Health care worker burnout has hit record highs—and children’s hospitals are not immune to it. “There’s this fundamental disconnect between what called people in the healing profession to their work and the environment they find themselves working in today,” says Jessica Perlo, M.P.H., senior director and improvement advisor at the Institute for Healthcare Improvement (IHI). “We’re seeing this with high staff turnover, absenteeism, burnout, poor mental health, and in some cases, suicide. It’s not new, but it has been exacerbated by the pandemic.”
To help hospitals and health systems engage the strained health care workforce, IHI designed and tested the IHI Framework for Improving Joy in Work. Informed by experts and organizations both in and outside of health care, the Joy in Work Framework outlines nine critical components of a system for ensuring a joyful, engaged workforce and the steps leaders and teams can take to get there.
According to IHI, four of the nine critical components for improving joy in work—physical and psychological safety, meaning and purpose, choice and autonomy, and camaraderie and teamwork—are fundamental human needs that require the greatest attention. Fairness and equity are essential to achieving success among all the components.
Here are the nine components of a joyful, engaged workforce.
Physical and psychological safety
Physical safety refers to the freedom from harm at work. Healthcare workers, particularly nurses, are exposed to high risks of injury, pathogens, and violence in the workplace. Employees must feel adequate precautions have been taken to protect them.
Psychological safety is also essential, referring to an environment in which individuals feel secure and capable of change, free to focus on collective goals and problem prevention without fear of punishment or retribution. This type of safety is founded on respectful interactions and a climate in which people feel free to express relevant thoughts and feelings or speak up about unsafe conditions without fear of negative consequences.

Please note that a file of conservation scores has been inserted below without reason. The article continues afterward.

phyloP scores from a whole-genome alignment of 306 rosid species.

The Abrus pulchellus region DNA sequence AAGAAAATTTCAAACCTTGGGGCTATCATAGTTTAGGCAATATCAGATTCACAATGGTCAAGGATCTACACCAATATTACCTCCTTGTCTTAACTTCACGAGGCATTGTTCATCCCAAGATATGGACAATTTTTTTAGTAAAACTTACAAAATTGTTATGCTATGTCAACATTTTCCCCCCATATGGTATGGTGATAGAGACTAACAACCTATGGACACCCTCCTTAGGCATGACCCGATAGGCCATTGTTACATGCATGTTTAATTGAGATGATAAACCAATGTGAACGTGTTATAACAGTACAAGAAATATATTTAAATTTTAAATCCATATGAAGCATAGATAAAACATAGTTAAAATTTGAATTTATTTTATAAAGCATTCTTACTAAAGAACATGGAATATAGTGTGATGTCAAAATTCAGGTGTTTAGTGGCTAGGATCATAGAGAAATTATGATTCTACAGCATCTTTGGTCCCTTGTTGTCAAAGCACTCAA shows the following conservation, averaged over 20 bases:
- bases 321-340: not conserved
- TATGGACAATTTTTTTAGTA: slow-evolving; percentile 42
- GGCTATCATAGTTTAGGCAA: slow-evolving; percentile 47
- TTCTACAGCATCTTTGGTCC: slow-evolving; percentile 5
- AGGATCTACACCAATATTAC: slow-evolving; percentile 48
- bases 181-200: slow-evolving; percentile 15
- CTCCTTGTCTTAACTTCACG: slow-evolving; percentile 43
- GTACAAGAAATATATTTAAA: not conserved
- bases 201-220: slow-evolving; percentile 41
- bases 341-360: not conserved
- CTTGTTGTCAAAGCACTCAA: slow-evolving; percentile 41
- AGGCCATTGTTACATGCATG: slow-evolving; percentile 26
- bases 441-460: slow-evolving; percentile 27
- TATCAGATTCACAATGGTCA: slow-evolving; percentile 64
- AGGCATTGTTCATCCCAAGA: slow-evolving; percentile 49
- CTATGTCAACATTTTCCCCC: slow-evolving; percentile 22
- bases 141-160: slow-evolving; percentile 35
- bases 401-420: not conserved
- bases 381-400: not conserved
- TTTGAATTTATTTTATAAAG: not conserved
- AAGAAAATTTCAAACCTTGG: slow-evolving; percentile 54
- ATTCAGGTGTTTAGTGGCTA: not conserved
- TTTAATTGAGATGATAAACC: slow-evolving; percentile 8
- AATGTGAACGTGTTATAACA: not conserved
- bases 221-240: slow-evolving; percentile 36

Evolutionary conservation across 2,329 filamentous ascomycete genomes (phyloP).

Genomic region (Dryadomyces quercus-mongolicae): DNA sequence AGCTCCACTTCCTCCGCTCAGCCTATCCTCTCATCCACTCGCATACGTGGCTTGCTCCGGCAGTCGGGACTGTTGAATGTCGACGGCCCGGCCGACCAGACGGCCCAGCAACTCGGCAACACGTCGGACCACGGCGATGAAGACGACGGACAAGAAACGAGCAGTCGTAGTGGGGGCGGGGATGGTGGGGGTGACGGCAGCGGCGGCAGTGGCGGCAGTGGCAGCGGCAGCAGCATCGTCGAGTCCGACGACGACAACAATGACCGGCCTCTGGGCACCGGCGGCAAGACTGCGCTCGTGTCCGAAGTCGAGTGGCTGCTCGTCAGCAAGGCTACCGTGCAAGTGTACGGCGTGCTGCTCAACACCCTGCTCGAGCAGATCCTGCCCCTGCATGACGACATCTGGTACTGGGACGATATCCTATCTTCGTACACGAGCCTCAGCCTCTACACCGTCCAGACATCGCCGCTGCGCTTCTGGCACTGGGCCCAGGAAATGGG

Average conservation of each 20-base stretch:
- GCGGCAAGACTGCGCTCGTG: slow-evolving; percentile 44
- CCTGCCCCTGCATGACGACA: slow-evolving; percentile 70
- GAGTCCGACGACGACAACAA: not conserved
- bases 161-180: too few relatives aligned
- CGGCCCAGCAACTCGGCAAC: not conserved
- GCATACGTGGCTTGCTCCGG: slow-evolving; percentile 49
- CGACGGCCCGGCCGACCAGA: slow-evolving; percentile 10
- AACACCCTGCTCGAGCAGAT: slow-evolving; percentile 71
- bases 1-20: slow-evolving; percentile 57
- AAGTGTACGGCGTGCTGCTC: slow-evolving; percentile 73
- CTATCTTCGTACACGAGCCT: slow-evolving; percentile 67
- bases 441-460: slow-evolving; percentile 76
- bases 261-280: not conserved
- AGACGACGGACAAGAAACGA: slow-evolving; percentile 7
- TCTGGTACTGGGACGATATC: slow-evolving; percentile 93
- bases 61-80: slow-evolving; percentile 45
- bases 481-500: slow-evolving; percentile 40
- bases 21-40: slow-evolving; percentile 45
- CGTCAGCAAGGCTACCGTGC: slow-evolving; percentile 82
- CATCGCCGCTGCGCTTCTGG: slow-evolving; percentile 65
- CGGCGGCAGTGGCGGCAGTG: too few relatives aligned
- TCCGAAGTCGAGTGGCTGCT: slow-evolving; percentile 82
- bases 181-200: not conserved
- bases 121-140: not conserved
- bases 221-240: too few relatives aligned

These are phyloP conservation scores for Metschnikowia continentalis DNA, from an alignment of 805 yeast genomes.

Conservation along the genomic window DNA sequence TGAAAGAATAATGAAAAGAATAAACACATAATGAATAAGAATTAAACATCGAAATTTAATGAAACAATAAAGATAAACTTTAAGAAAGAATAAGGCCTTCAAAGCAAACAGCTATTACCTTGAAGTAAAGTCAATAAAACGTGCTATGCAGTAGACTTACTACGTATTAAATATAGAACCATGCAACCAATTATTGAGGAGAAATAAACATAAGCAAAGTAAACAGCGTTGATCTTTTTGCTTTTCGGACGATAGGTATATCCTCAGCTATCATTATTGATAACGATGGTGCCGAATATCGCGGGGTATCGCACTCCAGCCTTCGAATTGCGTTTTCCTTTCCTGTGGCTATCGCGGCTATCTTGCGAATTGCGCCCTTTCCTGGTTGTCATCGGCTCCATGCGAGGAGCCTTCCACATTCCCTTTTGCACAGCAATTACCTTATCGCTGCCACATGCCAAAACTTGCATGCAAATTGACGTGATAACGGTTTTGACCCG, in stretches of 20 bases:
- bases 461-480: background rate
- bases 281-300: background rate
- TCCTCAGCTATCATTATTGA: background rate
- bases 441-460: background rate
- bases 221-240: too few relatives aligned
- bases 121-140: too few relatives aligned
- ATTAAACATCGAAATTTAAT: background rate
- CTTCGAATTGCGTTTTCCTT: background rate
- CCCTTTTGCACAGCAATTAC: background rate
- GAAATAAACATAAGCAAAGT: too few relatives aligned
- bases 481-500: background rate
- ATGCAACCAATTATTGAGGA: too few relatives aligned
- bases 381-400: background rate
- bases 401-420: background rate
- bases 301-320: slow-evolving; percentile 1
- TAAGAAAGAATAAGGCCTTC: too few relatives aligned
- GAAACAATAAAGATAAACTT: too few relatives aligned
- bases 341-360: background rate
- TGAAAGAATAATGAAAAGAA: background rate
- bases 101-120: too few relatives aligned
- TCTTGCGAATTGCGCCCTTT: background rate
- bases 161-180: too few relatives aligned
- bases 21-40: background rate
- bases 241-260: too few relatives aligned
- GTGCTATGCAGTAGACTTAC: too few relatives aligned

Meaning and purpose
People need to find meaning in their work, feeling connected to a purpose larger than themselves. Daily work should connect to what called individuals to the health care profession, and they should be able to clearly see that connection. Leaders can reinforce that connection by frequently talking about the purpose of collective work and encouraging conversations about the individual and collective purpose in the organization.
Choice and autonomy
People need to feel like they have some choice in how they execute their daily responsibilities, a voice in the way things are done in daily work, and a say in decisions on processes, changes, and improvements that affect them. Two types of structures—participative management and shared governance—emphasize the autonomy and contribution of team members. This can look like employee access to resources without leadership approval, or empowering employees to make process improvements to reduce roadblocks in their work. However, although freedom and trust are essential, employees should also have a clear understanding of rules and guidelines.
Recognition and rewards
Effective leaders understand daily work, regularly provide meaningful recognition of colleagues’ contributions to purpose, and celebrate outcomes. The most meaningful rewards are rarely monetary. Successful initiatives don’t rely on only traditional approaches, such as social gatherings and parties—those must be connected to the comradery and accomplishment of the team.
Joy in work entails leaders creating space to listen, understand, and involve colleagues in providing input into decisions as an essential step in co-creation and participative management. Decision making involves clear communication and consensus building. Participative leaders involve others in the beginning stages of an initiative, keep individuals informed of future changes that may impact them, and listen to individuals at all levels in the organization.
Camaraderie and teamwork
Social cohesion is generated through productive teams, shared understanding, and trusting relationships. People have mutual support, feel they are part of a team, and work toward something meaningful together. Importantly, they have a friend at work who cares about them and who they get advice from. Mutual trust isn’t just between employees but also with leadership.
The organization uses improvement science to identify, test, and implement improvements to the system or processes. Teams and the wider organization undertake regular proactive learning from defects and successes.
Wellness and resilience
The organization demonstrates that it values health and wellness of all employees by cultivating personal resilience, stress management, feelings of gratitude, a work-life balance, and mental health.
Measurement systems enable regular feedback about system performance to facilitate improvement. Daily, weekly, or monthly feedback is the norm to ensure effective data for ongoing improvement.
For the full descriptions of the nine components and the Joy in Work Framework, view IHI’s white paper.